Eastern Hills Mall

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Eastern Hills Mall
Location Image Eastern Hills Mall Small.jpg
Location Williamsville, New York
Opening date 1971
No. of stores and services 92
No. of anchor tenants 7
Total retail floor area 997,945 square feet (92,712.1 m2) [1]
No. of floors 1, two anchor tenants have small 2nd floors

Eastern Hills Mall is a shopping mall located at the western border of the Town of Clarence in Erie County, New York, USA. It lies on Transit Road (NYS Route 78), a 73.49 mile highway, which in the vicinity of the mall, divides Clarence from the Town of Amherst (Buffalo, NY). The mall is north of the junction of NY-78 with NY-5, Main Street.

The name "Eastern Hills" refers to the very low hills that contribute to a slightly higher elevation than the bordering areas along the Onondaga Escarpment.

Eastern Hills Mall is part of a long commercial strip on Transit Road. It consists of two long wings running north and south and one short wing running east and west, which connects the north-south wings in a "double L-shaped" formation. A major department store is at the end of each wing, except for the southern end of the north wing, where there is a temporary wall barricading off what was once a large sporting goods store, but is now used by the mall for storage. A food court is located adjacent to the end of the long south wing. A three-screen movie theater showing mainly independent films is also located in the mall, as well as a small New York State Department of Motor Vehicles office. There is an extensive, widely unused and generally very poor condition parking lot surrounding the entire complex, providing the highest parking ratio of any Buffalo area mall. Much of the parking lot space is leased to area car dealerships to store overstock vehicles due to the low volume of shoppers at the mall.

Eastern Hills Mall is currently at approximately 70% occupancy, with many vacant stores throughout the mall, and popular anchor store Dave & Busters soon shutting its doors to move to nearby Walden Galleria.[2] Eastern Hills is considered by many area residents to be a "dead mall" and is listed on the website Deadmalls.com.[3] Though at approximately 70% occupancy; except for the anchor stores, most major and nationally recognized retailers have left and been replaced by independently owned "mom-and-pop" type stores, selling crafts and homemade goods, which gives this mall a craft fair or flea market appearance. It is common for retailers to open and close within their first few months, unable to turn a profit due to the extremely low volume of shoppers that still visit Eastern Hills Mall. As of February 7, 2015, the mall's management hasn't paid to maintain their website, shopeasternhills.com[4] which links to website hosting service godaddy.com's offer page instead.

History[edit]

The Eastern Hills Mall was developed by the Edward J. DeBartolo Corporation. The mall was originally to be named "Buffalo Mall", but the name was changed to Eastern Hills Mall at the request of the town of Clarence. Construction began in 1969, some stores opened by 1971, and the mall was completed in 1972.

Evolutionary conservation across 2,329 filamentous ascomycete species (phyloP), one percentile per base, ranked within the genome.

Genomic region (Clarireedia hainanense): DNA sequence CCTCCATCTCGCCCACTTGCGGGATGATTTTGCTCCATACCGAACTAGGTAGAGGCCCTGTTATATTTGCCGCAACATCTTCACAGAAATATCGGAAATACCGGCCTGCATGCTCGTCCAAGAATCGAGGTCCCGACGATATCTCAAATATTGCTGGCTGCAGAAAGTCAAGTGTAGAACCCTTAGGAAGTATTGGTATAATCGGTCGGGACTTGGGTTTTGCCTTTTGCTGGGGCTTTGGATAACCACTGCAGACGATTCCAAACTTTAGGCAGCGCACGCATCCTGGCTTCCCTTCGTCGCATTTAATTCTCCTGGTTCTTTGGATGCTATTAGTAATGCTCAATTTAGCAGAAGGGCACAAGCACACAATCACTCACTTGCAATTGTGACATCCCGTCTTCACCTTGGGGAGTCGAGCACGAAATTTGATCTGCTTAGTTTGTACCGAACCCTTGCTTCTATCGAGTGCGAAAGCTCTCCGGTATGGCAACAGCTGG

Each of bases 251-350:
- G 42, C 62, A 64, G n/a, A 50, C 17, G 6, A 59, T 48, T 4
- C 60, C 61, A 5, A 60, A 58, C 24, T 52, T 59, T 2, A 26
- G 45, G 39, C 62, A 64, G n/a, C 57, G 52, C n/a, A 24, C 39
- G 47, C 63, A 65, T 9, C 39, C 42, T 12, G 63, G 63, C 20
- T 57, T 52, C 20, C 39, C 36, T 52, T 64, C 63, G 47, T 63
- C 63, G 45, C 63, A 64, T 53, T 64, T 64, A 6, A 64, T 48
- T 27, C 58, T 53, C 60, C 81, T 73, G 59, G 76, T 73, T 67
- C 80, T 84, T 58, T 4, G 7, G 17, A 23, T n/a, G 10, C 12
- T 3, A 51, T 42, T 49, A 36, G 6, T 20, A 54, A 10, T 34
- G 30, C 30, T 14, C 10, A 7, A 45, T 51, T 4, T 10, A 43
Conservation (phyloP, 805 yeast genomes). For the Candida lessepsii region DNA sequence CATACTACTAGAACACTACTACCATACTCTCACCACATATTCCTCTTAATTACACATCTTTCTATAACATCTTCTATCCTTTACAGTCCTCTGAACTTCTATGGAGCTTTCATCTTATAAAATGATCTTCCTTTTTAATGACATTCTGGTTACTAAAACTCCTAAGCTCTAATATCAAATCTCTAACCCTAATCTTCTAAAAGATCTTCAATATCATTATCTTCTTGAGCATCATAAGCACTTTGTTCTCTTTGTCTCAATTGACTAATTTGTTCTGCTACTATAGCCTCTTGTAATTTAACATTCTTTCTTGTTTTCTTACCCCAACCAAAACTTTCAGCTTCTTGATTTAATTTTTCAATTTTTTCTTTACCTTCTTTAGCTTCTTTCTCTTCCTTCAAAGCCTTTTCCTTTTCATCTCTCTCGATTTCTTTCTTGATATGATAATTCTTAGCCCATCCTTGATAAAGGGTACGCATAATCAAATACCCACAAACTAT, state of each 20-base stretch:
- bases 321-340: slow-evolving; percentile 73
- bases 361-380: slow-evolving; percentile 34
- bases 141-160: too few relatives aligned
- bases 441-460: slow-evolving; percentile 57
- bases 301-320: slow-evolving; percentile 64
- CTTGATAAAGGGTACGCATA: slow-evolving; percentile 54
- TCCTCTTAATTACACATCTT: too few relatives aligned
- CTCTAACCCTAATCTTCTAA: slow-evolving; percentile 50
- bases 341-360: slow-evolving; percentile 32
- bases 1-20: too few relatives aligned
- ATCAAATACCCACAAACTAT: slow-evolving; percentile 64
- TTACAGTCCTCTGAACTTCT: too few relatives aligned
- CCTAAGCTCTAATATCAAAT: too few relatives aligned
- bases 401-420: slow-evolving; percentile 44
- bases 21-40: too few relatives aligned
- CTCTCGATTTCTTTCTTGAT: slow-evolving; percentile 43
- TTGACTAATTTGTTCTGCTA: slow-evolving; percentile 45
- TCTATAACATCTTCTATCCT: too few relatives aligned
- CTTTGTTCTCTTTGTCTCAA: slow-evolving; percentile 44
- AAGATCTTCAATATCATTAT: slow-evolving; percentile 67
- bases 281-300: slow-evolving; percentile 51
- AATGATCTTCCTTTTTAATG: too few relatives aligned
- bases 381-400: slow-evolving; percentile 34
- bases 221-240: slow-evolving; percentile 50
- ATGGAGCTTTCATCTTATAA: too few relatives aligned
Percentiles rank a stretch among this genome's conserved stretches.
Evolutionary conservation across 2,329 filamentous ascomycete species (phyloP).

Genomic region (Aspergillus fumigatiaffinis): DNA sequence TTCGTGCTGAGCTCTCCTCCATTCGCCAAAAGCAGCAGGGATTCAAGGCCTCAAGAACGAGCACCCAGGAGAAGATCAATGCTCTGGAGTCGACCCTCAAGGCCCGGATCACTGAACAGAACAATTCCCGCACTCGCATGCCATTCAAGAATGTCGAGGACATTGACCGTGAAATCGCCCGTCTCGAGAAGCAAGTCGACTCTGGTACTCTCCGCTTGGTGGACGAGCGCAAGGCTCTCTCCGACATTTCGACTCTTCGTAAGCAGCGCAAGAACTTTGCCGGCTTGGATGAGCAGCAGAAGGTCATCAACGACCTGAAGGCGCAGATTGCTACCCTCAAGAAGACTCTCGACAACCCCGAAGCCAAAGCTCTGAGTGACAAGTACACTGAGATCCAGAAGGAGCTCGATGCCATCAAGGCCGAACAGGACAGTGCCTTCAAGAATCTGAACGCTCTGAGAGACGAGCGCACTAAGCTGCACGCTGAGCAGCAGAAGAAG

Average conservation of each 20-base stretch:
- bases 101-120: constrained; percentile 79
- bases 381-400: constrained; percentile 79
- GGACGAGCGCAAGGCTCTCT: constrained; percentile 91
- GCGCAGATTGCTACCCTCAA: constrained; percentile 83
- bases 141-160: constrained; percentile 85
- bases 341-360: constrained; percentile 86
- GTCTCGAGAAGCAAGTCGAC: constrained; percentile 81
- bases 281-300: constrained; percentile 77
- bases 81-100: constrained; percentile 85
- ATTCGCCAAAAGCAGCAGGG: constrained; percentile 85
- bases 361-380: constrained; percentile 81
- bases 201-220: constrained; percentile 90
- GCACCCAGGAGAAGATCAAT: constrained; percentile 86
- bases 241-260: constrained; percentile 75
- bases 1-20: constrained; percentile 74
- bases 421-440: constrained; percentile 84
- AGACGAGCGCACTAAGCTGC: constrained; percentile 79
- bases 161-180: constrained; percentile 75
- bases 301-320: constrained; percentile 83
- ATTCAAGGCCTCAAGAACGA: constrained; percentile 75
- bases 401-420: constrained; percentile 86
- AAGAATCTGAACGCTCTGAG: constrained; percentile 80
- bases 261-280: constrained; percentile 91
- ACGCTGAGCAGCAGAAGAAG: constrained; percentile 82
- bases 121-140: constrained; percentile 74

The three-screen cinema was owned and operated by General Cinema Corporation from 1971 to 1993. It was then sold to Dipson Theaters and converted to an independent/art film cinema in 1998.

The mall underwent an extensive overhaul in 1986 that added a food court. Another renovation to the small east-west center concourse and food court took place in 2005, largely cosmetic in nature. New floor tile was installed in both the center concourse and food court, and imitation fire places and small flat screen televisions were installed. The longer north-south concourses remained untouched during this second renovation, causing a break in a pink zig-zag floor tile line pattern, which prior to the 2005 renovation could be followed through the entire mall from end-to-end, but now remains only in the north-south concourses, broken by the new tile in the center concourse.

Anchors[edit]

Current[edit]

  • The Bon-Ton (1995–present) (151,208 sq ft.)
  • Dave & Buster's (2005–2015, slated to close in 2015 and move to nearby, busier Walden Galleria[5] (40,000 sq ft.)
  • JC Penney (July 27, 1972[6]–present) (152,360 sq ft.)
  • Macy's (2006–present) (129,824 sq ft.)
  • Orvis (2005–present) (17,967 sq ft.)
  • Sears (1971–present) (154,814 sq ft.)
  • Sports Performance Park, an indoor sports training facility (2009–present) (57,364 sq ft.)

Former[edit]

  • AM&A's (1971–1995); now The Bon-Ton
  • Burlington Coat Factory (1999–2004, later occupied by Dave & Buster's)
  • Hengerer's (1971–1981); became Sibley's 1981
  • Jenss (1971–1997); became Burlington Coat Factory
  • Kaufmann's (1990–2006); now Macy's
  • Sibley's (1981–1990); became Kaufmann's in 1990
  • Old Navy (1998–2005); became Orvis
  • Woolworth (1971–1993); became Waccamaw Home Decor
  • Waccamaw Home Decor (1995–1998); Remained closed for long periods; sporadically held small convention-type events in it's large, open space; for a short period was home to a Recreational Vehicle dealer; finally in 2009 became Sports Performance Park

Non-commercial activity[edit]

After the October Storm of 2006, which devastated much of the surrounding area, the parking lot of Eastern Hills served as a focal point for clean up and restoration of services. Many utility companies used the parking lot as a ramada for parking vehicles at night and a dispatch point by day. In addition, part of the lot was used for storing materials used to restore power to the area.

References[edit]

External links[edit]

Coordinates: 42°58′19″N 78°41′35″W / 42.972°N 78.693°W / 42.972; -78.693